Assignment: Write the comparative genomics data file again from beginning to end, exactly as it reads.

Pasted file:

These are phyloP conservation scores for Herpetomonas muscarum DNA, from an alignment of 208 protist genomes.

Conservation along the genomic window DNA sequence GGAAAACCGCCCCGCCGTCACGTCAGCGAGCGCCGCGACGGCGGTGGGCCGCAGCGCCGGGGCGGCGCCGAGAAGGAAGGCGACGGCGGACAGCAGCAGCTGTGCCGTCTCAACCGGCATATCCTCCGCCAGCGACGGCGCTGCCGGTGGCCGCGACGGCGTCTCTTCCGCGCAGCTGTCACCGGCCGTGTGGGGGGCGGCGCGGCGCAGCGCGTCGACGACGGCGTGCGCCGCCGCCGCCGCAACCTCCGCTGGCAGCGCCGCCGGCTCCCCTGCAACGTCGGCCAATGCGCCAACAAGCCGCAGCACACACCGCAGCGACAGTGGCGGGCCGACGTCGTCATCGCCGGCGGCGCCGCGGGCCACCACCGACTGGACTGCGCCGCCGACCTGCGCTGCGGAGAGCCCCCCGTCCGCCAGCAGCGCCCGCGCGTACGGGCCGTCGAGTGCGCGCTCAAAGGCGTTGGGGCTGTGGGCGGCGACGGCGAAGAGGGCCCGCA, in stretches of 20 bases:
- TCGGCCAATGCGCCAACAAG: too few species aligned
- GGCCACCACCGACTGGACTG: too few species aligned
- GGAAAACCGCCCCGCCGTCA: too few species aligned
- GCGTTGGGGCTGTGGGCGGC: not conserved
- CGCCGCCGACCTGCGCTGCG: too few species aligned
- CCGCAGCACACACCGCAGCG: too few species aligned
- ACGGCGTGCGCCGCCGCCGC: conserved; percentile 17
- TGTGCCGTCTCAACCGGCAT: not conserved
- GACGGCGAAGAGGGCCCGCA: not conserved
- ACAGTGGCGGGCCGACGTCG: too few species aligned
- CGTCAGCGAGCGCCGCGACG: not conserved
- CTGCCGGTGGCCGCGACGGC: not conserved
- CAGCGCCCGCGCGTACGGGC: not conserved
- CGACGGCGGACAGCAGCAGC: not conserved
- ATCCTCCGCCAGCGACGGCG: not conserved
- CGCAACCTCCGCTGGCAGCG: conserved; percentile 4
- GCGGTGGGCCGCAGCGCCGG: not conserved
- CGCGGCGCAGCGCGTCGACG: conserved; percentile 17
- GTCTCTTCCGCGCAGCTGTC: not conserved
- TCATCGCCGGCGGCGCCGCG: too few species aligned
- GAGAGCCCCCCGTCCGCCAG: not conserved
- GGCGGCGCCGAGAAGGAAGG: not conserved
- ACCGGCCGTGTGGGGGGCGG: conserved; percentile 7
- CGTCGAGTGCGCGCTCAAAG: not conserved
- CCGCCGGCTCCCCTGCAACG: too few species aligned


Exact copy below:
These are phyloP conservation scores for Herpetomonas muscarum DNA, from an alignment of 208 protist genomes.

Conservation along the genomic window DNA sequence GGAAAACCGCCCCGCCGTCACGTCAGCGAGCGCCGCGACGGCGGTGGGCCGCAGCGCCGGGGCGGCGCCGAGAAGGAAGGCGACGGCGGACAGCAGCAGCTGTGCCGTCTCAACCGGCATATCCTCCGCCAGCGACGGCGCTGCCGGTGGCCGCGACGGCGTCTCTTCCGCGCAGCTGTCACCGGCCGTGTGGGGGGCGGCGCGGCGCAGCGCGTCGACGACGGCGTGCGCCGCCGCCGCCGCAACCTCCGCTGGCAGCGCCGCCGGCTCCCCTGCAACGTCGGCCAATGCGCCAACAAGCCGCAGCACACACCGCAGCGACAGTGGCGGGCCGACGTCGTCATCGCCGGCGGCGCCGCGGGCCACCACCGACTGGACTGCGCCGCCGACCTGCGCTGCGGAGAGCCCCCCGTCCGCCAGCAGCGCCCGCGCGTACGGGCCGTCGAGTGCGCGCTCAAAGGCGTTGGGGCTGTGGGCGGCGACGGCGAAGAGGGCCCGCA, in stretches of 20 bases:
- TCGGCCAATGCGCCAACAAG: too few species aligned
- GGCCACCACCGACTGGACTG: too few species aligned
- GGAAAACCGCCCCGCCGTCA: too few species aligned
- GCGTTGGGGCTGTGGGCGGC: not conserved
- CGCCGCCGACCTGCGCTGCG: too few species aligned
- CCGCAGCACACACCGCAGCG: too few species aligned
- ACGGCGTGCGCCGCCGCCGC: conserved; percentile 17
- TGTGCCGTCTCAACCGGCAT: not conserved
- GACGGCGAAGAGGGCCCGCA: not conserved
- ACAGTGGCGGGCCGACGTCG: too few species aligned
- CGTCAGCGAGCGCCGCGACG: not conserved
- CTGCCGGTGGCCGCGACGGC: not conserved
- CAGCGCCCGCGCGTACGGGC: not conserved
- CGACGGCGGACAGCAGCAGC: not conserved
- ATCCTCCGCCAGCGACGGCG: not conserved
- CGCAACCTCCGCTGGCAGCG: conserved; percentile 4
- GCGGTGGGCCGCAGCGCCGG: not conserved
- CGCGGCGCAGCGCGTCGACG: conserved; percentile 17
- GTCTCTTCCGCGCAGCTGTC: not conserved
- TCATCGCCGGCGGCGCCGCG: too few species aligned
- GAGAGCCCCCCGTCCGCCAG: not conserved
- GGCGGCGCCGAGAAGGAAGG: not conserved
- ACCGGCCGTGTGGGGGGCGG: conserved; percentile 7
- CGTCGAGTGCGCGCTCAAAG: not conserved
- CCGCCGGCTCCCCTGCAACG: too few species aligned